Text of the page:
Scottish MP Angela Crawley has called on the Conservatives to help her Bill extending miscarriage leave get through Parliament.
An SNP MP is calling on her fellow MPs to back the passage of her Private Member’s Bill on extending miscarriage leave to earlier in pregnancy.
Angela Crawley has been battling to get her Bill to extend paid parental leave for miscarriage to the period before the 24th week through Parliament. The policy would allow women who have miscarried and their partner to have up to three days of paid leave.
More than one in five pregnancies ends in miscarriage, and probably around a quarter of a million happen in the UK each year, according to the Miscarriage Association. Although the majority of miscarriages happen in the first three months (13 weeks) of pregnancy, they can happen up to the 24th week. However, the UK does not currently offer paid leave to those workers affected by a miscarriage in that period.
However, parents can get up to two weeks of paid leave – at the statutory rate of £156.66 per week or 90% of their average earnings if that is less – for the loss of a baby after 24 weeks under legislation introduced by the government in April 2020.
In September 2021 Crawley called on Parliament to extend paid parental leave for miscarriage. Her Bill passed unanimously at its first reading last summer, but has since been talked out twice by Conservative MPs when it came to the second reading.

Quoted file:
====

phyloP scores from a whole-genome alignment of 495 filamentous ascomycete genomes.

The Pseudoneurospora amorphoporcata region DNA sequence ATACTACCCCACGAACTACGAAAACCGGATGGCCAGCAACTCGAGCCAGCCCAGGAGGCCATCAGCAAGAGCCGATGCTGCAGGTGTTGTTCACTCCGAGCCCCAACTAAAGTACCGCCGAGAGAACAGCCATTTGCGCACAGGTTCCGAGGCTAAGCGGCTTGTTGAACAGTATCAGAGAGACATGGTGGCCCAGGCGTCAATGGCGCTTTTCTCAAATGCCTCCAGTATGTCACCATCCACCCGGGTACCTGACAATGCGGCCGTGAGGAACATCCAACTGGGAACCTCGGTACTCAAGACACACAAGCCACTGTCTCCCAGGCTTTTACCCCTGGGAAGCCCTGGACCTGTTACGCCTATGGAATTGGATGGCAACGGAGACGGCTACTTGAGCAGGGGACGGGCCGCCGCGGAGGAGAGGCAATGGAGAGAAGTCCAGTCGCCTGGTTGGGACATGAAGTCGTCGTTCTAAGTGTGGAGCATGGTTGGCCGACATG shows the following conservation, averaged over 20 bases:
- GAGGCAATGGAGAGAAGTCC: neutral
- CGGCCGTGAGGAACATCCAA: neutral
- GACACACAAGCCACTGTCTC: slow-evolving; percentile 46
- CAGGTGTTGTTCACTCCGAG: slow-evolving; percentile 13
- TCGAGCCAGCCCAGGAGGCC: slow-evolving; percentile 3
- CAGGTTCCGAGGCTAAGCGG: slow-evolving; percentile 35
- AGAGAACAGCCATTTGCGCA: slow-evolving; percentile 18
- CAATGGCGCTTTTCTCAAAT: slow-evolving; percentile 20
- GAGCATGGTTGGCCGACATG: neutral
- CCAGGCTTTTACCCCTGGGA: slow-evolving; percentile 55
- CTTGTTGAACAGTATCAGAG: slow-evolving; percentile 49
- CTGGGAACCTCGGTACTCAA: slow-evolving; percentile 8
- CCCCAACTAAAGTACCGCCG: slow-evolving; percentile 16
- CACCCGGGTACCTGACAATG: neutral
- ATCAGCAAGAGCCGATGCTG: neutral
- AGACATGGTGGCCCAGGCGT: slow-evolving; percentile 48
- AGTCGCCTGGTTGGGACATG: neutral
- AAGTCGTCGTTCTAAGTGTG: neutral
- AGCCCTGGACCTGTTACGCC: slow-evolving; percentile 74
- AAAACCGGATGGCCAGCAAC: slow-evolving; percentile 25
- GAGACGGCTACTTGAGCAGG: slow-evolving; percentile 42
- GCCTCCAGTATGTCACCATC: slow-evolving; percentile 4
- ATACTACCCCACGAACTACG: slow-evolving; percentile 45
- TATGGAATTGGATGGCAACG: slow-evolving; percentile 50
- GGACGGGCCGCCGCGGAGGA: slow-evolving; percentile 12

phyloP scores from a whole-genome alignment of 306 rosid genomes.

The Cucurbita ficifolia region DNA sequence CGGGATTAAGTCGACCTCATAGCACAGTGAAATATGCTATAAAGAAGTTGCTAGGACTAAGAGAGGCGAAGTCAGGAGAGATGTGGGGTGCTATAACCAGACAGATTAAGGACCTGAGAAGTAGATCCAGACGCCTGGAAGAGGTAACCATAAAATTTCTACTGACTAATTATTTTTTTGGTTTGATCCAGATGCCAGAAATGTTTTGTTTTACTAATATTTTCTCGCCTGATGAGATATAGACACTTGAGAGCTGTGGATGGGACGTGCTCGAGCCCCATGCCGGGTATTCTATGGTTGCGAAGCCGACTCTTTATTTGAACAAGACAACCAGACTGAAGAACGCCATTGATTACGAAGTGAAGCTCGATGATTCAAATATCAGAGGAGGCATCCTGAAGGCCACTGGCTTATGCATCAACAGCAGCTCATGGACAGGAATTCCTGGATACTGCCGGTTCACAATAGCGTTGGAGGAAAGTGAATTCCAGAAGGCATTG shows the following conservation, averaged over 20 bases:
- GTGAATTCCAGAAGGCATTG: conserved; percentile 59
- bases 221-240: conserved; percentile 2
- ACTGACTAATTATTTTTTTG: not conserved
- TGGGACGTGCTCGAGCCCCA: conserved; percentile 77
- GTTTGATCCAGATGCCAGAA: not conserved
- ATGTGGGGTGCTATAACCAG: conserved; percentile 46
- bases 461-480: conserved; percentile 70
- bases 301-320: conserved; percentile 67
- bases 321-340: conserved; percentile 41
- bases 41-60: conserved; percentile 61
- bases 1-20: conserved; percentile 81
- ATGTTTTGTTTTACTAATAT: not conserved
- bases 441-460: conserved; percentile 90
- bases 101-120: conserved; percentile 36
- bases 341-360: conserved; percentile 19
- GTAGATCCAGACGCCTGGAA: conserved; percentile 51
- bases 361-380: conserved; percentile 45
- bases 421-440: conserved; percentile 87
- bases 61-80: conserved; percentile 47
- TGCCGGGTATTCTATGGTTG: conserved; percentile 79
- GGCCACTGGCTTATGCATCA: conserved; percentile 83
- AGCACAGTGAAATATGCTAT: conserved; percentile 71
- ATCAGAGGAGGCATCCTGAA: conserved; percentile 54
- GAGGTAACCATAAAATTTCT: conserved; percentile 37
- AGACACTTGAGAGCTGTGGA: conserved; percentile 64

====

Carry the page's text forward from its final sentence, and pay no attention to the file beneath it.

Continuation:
This week she pleaded with Conservative MPs to get behind in the Bill to ensure parents who experience a miscarriage or stillbirth at any stage of their pregnancy are supported and given the time they may need to grieve and process their loss without worrying about the impact on their finances or having to eat into their annual leave. She added that if they could not support it, it should be devolved so that Scotland can implement the policy unilaterally.
Back in 2021, Crawley said: “I think often, sadly, this is seen as a women’s issue and there’s a stigma and shame attached to the experience of miscarriage and I do not believe that should be the case in this day and age. This is an issue that affects both parents when they undergo that loss and to have the right to grieve and the right to have that paid and recognised by their employer is an important milestone.”